It’s hard to believe that over a decade has passed since PCI DSS(Payment Card Industry Data Security Standard) was first introduced in 2004 as the information security standard for organizations that store, process or transmit cardholder data. Although it’s become a mature industry standard, two problems remain. First, breaches are still occurring, and second, “compliant” organizations are often the victims. According to the PCI Security Standards Council, analysis of recent cardholder data breaches and PCI DSS compliance trends reveal that many organizations don’t have processes in place to ensure that PCI DSS security controls are continuously enforced. However, the most recent release of PCI DSS 3.2 aims to address these shortcomings.
In hopes of changing the perception of PCI compliance from a “once-a-year” event to an on-going security process, PCI DSS 3.2focuses on giving organizations a chance to plan for and implement security processes that help mitigate against cyberattacks. Version 3.1 expires on October 31, 2016, and new requirements set for by the 3.2 release have a grace period, giving organizations until February 1, 2018, to meet them.
Let’s take a closer look at the additions and updates to PCI DSS 3.2:
- Section 6.4.6 requires organizations to ensure security controls are in place following any change in their cardholder data environment (CDE). For example, if an individual who is unaware of security-relevant issues or the responsibility to protect cardholder data adds a new device to the network. Essentially, this change-management process helps ensure that device inventories and configuration standards are kept up-to-date and security controls are applied where needed.
- Section 188.8.131.52 requires service providers do penetration testing every six months. Previously, organizations were required to demonstrate annually that their segmented environment was truly isolated. As with other changes to the standard, this is another way to confirm that security controls are in place and working.
- Sections 12.11 and 12.11.1 requires that service providers perform quarterly reviews to confirm that personnel are following security policies and procedures beyond the week that the assessor comes to visit.
- Section 12.4.1 mandates executive responsibility for PCI compliance and protection of cardholder data. This change is interesting in that it seems to require a CSO position. The goal seems to be a cultural change away from “compliance in a point in time” to “securing data all of the time.”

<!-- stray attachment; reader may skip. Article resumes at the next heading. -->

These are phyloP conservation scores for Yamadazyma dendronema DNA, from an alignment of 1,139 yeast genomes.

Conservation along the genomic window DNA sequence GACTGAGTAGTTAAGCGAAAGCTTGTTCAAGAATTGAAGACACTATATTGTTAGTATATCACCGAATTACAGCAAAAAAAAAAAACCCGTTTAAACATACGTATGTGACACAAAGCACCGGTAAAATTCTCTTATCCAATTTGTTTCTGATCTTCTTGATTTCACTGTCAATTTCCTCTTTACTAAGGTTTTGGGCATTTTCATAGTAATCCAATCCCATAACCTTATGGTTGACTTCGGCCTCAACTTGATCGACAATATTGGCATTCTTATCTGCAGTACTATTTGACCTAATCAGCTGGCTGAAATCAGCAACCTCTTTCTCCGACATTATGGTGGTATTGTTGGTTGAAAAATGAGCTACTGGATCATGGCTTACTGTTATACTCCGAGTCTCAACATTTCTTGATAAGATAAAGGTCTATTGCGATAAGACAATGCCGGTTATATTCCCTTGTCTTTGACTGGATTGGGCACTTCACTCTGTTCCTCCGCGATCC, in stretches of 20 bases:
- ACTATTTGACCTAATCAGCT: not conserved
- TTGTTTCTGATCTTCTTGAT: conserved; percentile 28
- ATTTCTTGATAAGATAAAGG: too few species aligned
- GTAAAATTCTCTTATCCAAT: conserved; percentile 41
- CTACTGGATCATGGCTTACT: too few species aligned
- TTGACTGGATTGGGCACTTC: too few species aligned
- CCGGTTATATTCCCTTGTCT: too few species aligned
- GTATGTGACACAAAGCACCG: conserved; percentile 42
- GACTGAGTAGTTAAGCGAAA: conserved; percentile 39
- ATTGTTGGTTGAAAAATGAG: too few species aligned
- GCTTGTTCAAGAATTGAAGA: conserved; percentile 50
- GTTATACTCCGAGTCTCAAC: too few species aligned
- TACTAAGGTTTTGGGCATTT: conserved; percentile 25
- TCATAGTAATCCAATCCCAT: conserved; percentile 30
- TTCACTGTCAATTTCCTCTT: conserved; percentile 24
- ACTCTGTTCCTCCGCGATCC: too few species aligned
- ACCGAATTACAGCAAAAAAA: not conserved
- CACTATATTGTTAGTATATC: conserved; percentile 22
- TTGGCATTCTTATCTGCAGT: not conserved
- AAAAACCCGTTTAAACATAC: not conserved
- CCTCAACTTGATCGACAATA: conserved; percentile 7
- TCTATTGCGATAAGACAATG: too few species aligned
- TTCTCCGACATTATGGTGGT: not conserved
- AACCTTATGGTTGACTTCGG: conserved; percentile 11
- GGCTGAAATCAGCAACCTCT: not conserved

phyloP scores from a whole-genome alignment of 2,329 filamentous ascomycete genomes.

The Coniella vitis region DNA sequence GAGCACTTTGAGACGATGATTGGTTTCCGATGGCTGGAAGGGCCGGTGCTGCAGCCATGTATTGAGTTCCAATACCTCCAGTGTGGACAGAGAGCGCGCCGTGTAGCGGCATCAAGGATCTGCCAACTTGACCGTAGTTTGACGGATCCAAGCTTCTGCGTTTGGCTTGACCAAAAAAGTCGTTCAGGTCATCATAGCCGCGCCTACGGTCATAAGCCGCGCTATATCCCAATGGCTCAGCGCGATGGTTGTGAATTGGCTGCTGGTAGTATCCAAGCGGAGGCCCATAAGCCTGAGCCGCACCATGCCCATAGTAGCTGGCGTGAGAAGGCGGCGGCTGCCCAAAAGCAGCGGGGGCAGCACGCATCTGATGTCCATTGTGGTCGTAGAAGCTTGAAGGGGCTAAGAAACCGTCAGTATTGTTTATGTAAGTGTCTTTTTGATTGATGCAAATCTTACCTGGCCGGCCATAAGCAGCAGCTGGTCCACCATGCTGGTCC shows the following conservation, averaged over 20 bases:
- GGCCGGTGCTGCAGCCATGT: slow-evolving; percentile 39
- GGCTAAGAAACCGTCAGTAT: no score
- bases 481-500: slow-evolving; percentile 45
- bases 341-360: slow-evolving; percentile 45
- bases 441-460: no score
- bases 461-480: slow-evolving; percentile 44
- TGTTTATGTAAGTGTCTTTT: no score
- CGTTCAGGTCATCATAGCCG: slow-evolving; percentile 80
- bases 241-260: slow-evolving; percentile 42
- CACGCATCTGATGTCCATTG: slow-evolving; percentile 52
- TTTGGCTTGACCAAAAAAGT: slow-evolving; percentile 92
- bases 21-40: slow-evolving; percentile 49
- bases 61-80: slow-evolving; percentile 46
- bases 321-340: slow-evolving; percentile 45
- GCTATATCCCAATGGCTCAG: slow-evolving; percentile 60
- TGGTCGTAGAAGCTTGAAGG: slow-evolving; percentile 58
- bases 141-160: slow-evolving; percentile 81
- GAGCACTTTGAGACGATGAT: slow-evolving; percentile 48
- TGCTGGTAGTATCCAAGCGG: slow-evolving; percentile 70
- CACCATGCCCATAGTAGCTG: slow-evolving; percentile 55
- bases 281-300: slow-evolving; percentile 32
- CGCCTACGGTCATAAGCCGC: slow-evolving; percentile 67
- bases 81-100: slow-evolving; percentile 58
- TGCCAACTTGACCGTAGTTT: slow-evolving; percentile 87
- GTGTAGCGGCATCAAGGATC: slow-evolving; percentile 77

Multi-Factor Authentication Front and Center
Multi-factor authentication was already a requirement for remote access, but perhaps the most significant change with PCI DSS 3.2 is the requirement of multi-factor authentication for non-console administrative access to the systems handling card data.
What does this mean? Think about it in terms of a router handling traffic that includes cardholder data and thus, is in the CDE. Console access means you have your keyboard connected to the serial port. Non-console refers to any other connection (SSH, a Web UI etc.) even within your company’s own network.
It may sound complex, but it isn’t. Most enterprise-class routers and VPNs support using RADIUS or TACACS for authentication administrator access, and most enterprise-class two-factor authentication systems support those same protocols. For Linux, disabling root login via SSH and requiring two-factor authentication for sudo using PAM-RADIUS should also suffice. Windows is a bit more challenging, but only in that it requires a more proprietary approach and validation that your multi-factor authentication solution can provide it.
These changes, if implemented correctly, could have a significant impact. Almost all attacks require hackers to escalate privilege to the administrative level so they can access data. Requiring multi-factor authentication for administrators makes this incredibly difficult. Even the well-known and seemingly unstoppable “pass-the-hash” attack will fail with the use of one-time passcodes. No hash would be valid more than once.
Are the Standards Working?
PCI has often been criticized for inherent conflicts of interest. Although the PCI Security Standards Council states that Qualified Security Assessors must act ethically and independently, the QSAs are contracted and paid by the organizations they assess, which could obviously lead to situations where assessors overlook items or allow compensating controls that are less than compensating. Then there is the recent FTC investigation requesting information from several large QSAs, marking yet another high profile instance of the FTC exercising its authority.
Perhaps these investigations, combined with the new requirements in PCI DSS 3.2, will have an impact. Both seemed to be grounded in prevention, but only time will tell.